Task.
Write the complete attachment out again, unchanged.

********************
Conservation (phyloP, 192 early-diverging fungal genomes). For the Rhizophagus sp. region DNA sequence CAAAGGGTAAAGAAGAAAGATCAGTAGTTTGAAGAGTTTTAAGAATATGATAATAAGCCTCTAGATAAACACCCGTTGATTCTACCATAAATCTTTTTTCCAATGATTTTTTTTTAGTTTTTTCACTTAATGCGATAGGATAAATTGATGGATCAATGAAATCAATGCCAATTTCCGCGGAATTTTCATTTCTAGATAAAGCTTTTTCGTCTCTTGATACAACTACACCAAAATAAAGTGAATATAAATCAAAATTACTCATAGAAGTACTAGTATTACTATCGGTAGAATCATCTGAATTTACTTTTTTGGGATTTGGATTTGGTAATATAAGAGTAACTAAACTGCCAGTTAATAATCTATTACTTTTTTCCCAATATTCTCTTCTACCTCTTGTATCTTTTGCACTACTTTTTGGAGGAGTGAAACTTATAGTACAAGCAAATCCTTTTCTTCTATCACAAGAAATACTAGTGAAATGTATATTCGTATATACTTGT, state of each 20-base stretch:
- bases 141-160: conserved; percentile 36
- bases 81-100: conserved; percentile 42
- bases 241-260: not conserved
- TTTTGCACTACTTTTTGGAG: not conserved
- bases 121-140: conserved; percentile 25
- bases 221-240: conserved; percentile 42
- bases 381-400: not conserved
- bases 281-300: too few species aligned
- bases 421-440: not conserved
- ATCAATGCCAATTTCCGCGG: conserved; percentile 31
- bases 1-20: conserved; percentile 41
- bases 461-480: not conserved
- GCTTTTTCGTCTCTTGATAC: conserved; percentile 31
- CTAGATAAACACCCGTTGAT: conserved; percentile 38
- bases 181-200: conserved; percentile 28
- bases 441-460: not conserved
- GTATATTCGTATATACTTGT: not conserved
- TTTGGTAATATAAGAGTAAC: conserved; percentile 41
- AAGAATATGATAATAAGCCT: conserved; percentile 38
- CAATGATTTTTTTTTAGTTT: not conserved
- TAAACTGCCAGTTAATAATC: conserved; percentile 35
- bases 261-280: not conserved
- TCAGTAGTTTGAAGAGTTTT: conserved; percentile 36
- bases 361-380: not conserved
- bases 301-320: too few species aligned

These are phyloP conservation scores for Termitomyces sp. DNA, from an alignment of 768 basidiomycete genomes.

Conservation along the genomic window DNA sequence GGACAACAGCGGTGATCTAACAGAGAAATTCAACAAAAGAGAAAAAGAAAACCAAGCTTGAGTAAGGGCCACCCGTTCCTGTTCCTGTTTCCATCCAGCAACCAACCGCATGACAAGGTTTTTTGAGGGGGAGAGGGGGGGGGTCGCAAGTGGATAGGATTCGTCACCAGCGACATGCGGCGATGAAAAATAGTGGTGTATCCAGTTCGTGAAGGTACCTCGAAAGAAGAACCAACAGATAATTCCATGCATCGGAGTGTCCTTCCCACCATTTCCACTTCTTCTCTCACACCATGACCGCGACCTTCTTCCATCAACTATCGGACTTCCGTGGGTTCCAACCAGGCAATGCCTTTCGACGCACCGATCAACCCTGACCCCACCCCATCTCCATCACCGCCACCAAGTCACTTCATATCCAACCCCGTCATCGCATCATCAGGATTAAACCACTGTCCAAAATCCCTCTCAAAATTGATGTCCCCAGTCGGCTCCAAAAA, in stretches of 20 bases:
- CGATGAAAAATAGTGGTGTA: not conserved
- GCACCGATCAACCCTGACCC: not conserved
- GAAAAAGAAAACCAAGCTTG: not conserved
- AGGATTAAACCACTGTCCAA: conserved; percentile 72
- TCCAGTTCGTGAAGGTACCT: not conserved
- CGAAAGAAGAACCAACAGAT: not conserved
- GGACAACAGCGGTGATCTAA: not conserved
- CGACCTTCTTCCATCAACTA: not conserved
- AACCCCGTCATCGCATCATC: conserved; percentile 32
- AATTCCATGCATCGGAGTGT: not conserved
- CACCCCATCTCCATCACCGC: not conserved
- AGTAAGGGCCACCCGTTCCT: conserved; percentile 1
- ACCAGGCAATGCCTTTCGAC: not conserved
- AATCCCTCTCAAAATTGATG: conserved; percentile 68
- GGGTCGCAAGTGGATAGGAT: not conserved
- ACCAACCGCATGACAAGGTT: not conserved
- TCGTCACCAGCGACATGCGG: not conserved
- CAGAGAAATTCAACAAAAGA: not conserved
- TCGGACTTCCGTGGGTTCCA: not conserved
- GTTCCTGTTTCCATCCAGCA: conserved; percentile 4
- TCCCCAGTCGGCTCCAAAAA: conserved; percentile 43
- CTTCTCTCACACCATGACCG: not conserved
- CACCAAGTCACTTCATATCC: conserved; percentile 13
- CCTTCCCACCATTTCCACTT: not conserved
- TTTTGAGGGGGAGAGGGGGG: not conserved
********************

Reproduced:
Conservation (phyloP, 192 early-diverging fungal genomes). For the Rhizophagus sp. region DNA sequence CAAAGGGTAAAGAAGAAAGATCAGTAGTTTGAAGAGTTTTAAGAATATGATAATAAGCCTCTAGATAAACACCCGTTGATTCTACCATAAATCTTTTTTCCAATGATTTTTTTTTAGTTTTTTCACTTAATGCGATAGGATAAATTGATGGATCAATGAAATCAATGCCAATTTCCGCGGAATTTTCATTTCTAGATAAAGCTTTTTCGTCTCTTGATACAACTACACCAAAATAAAGTGAATATAAATCAAAATTACTCATAGAAGTACTAGTATTACTATCGGTAGAATCATCTGAATTTACTTTTTTGGGATTTGGATTTGGTAATATAAGAGTAACTAAACTGCCAGTTAATAATCTATTACTTTTTTCCCAATATTCTCTTCTACCTCTTGTATCTTTTGCACTACTTTTTGGAGGAGTGAAACTTATAGTACAAGCAAATCCTTTTCTTCTATCACAAGAAATACTAGTGAAATGTATATTCGTATATACTTGT, state of each 20-base stretch:
- bases 141-160: conserved; percentile 36
- bases 81-100: conserved; percentile 42
- bases 241-260: not conserved
- TTTTGCACTACTTTTTGGAG: not conserved
- bases 121-140: conserved; percentile 25
- bases 221-240: conserved; percentile 42
- bases 381-400: not conserved
- bases 281-300: too few species aligned
- bases 421-440: not conserved
- ATCAATGCCAATTTCCGCGG: conserved; percentile 31
- bases 1-20: conserved; percentile 41
- bases 461-480: not conserved
- GCTTTTTCGTCTCTTGATAC: conserved; percentile 31
- CTAGATAAACACCCGTTGAT: conserved; percentile 38
- bases 181-200: conserved; percentile 28
- bases 441-460: not conserved
- GTATATTCGTATATACTTGT: not conserved
- TTTGGTAATATAAGAGTAAC: conserved; percentile 41
- AAGAATATGATAATAAGCCT: conserved; percentile 38
- CAATGATTTTTTTTTAGTTT: not conserved
- TAAACTGCCAGTTAATAATC: conserved; percentile 35
- bases 261-280: not conserved
- TCAGTAGTTTGAAGAGTTTT: conserved; percentile 36
- bases 361-380: not conserved
- bases 301-320: too few species aligned

These are phyloP conservation scores for Termitomyces sp. DNA, from an alignment of 768 basidiomycete genomes.

Conservation along the genomic window DNA sequence GGACAACAGCGGTGATCTAACAGAGAAATTCAACAAAAGAGAAAAAGAAAACCAAGCTTGAGTAAGGGCCACCCGTTCCTGTTCCTGTTTCCATCCAGCAACCAACCGCATGACAAGGTTTTTTGAGGGGGAGAGGGGGGGGGTCGCAAGTGGATAGGATTCGTCACCAGCGACATGCGGCGATGAAAAATAGTGGTGTATCCAGTTCGTGAAGGTACCTCGAAAGAAGAACCAACAGATAATTCCATGCATCGGAGTGTCCTTCCCACCATTTCCACTTCTTCTCTCACACCATGACCGCGACCTTCTTCCATCAACTATCGGACTTCCGTGGGTTCCAACCAGGCAATGCCTTTCGACGCACCGATCAACCCTGACCCCACCCCATCTCCATCACCGCCACCAAGTCACTTCATATCCAACCCCGTCATCGCATCATCAGGATTAAACCACTGTCCAAAATCCCTCTCAAAATTGATGTCCCCAGTCGGCTCCAAAAA, in stretches of 20 bases:
- CGATGAAAAATAGTGGTGTA: not conserved
- GCACCGATCAACCCTGACCC: not conserved
- GAAAAAGAAAACCAAGCTTG: not conserved
- AGGATTAAACCACTGTCCAA: conserved; percentile 72
- TCCAGTTCGTGAAGGTACCT: not conserved
- CGAAAGAAGAACCAACAGAT: not conserved
- GGACAACAGCGGTGATCTAA: not conserved
- CGACCTTCTTCCATCAACTA: not conserved
- AACCCCGTCATCGCATCATC: conserved; percentile 32
- AATTCCATGCATCGGAGTGT: not conserved
- CACCCCATCTCCATCACCGC: not conserved
- AGTAAGGGCCACCCGTTCCT: conserved; percentile 1
- ACCAGGCAATGCCTTTCGAC: not conserved
- AATCCCTCTCAAAATTGATG: conserved; percentile 68
- GGGTCGCAAGTGGATAGGAT: not conserved
- ACCAACCGCATGACAAGGTT: not conserved
- TCGTCACCAGCGACATGCGG: not conserved
- CAGAGAAATTCAACAAAAGA: not conserved
- TCGGACTTCCGTGGGTTCCA: not conserved
- GTTCCTGTTTCCATCCAGCA: conserved; percentile 4
- TCCCCAGTCGGCTCCAAAAA: conserved; percentile 43
- CTTCTCTCACACCATGACCG: not conserved
- CACCAAGTCACTTCATATCC: conserved; percentile 13
- CCTTCCCACCATTTCCACTT: not conserved
- TTTTGAGGGGGAGAGGGGGG: not conserved